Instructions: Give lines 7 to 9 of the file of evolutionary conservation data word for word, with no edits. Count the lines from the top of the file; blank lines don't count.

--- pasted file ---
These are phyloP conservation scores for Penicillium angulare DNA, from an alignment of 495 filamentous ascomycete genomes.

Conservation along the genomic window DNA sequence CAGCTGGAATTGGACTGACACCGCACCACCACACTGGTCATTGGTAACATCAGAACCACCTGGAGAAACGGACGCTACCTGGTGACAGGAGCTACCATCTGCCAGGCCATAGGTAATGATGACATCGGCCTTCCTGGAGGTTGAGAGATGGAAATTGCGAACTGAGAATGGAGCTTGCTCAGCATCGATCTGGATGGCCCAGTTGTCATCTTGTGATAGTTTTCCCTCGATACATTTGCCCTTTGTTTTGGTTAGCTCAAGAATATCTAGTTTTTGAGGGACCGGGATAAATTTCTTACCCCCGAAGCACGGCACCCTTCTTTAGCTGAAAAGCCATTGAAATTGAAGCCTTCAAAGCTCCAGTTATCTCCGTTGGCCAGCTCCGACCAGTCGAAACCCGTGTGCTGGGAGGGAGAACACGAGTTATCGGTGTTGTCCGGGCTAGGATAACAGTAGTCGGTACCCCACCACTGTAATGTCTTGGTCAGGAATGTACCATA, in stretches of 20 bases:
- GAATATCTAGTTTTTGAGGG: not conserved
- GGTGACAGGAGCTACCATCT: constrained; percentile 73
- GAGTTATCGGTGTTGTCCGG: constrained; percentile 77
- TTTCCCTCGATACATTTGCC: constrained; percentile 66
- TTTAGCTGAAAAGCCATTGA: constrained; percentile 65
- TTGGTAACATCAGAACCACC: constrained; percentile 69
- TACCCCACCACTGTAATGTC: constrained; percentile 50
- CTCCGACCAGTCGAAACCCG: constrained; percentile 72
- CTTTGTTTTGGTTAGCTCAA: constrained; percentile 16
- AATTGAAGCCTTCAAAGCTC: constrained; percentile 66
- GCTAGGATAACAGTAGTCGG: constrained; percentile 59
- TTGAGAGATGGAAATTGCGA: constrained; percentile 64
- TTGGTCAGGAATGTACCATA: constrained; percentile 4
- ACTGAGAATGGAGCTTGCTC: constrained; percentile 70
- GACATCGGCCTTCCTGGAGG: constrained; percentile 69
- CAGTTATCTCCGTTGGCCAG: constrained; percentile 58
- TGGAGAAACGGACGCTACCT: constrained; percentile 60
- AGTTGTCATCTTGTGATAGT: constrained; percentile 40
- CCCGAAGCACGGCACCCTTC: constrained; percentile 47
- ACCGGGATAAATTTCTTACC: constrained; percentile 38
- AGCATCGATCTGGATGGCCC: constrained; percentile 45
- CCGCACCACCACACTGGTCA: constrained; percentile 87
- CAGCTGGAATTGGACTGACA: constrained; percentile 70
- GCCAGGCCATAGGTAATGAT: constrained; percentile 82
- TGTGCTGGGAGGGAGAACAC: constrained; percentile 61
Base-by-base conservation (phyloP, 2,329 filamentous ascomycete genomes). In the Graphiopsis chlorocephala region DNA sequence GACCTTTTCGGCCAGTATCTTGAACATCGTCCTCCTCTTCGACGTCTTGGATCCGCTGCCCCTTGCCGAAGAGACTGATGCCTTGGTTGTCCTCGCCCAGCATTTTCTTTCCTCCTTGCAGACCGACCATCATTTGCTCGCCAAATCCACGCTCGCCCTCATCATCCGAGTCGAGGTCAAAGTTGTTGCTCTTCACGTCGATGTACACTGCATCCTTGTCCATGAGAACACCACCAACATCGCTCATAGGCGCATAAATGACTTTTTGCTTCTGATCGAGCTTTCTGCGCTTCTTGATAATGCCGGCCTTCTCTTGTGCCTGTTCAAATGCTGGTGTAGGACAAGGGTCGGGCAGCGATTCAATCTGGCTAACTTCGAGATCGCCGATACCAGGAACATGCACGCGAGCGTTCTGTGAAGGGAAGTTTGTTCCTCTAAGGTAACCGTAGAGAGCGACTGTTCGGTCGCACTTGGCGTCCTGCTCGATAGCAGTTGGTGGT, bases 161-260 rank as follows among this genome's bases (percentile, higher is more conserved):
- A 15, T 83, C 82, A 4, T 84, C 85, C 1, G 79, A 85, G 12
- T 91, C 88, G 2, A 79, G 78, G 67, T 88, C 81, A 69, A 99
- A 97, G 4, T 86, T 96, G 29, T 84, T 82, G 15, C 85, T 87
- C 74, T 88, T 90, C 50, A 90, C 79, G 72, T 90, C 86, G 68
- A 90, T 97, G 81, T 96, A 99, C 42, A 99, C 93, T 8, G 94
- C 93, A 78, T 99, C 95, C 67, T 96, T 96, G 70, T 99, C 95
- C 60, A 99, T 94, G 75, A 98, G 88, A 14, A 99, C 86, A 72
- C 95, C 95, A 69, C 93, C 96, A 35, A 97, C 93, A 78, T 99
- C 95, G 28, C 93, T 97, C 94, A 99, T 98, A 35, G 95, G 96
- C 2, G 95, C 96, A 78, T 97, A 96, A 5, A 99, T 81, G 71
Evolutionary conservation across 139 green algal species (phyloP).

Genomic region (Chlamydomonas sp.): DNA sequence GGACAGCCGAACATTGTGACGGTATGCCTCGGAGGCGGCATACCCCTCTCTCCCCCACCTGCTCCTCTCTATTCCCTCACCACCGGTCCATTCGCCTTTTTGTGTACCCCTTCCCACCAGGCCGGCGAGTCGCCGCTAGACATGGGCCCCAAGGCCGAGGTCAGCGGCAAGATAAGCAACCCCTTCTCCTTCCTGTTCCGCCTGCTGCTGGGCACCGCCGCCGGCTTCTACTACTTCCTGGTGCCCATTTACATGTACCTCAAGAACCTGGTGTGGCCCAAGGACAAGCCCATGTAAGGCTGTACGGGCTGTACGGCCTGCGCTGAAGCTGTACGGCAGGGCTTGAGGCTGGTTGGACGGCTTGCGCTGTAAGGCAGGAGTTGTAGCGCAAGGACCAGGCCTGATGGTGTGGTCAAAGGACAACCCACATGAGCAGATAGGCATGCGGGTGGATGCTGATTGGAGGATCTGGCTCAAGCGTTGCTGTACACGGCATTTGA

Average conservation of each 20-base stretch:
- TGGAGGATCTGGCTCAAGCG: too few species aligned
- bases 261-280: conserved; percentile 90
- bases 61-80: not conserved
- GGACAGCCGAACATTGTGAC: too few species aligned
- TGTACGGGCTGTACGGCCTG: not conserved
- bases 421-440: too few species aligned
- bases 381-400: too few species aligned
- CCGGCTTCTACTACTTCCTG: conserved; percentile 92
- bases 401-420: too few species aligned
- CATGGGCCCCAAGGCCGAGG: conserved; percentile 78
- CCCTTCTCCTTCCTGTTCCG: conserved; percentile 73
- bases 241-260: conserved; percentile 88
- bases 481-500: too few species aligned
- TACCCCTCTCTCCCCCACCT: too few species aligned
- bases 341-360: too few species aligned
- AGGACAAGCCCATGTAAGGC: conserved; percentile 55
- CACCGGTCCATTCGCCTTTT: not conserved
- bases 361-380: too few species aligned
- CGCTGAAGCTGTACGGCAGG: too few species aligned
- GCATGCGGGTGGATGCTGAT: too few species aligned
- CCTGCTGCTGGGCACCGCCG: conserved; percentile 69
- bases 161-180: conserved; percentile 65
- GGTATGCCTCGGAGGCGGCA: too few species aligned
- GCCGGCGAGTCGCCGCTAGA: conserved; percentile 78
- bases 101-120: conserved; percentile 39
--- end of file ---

- TTTAGCTGAAAAGCCATTGA: constrained; percentile 65
- TTGGTAACATCAGAACCACC: constrained; percentile 69
- TACCCCACCACTGTAATGTC: constrained; percentile 50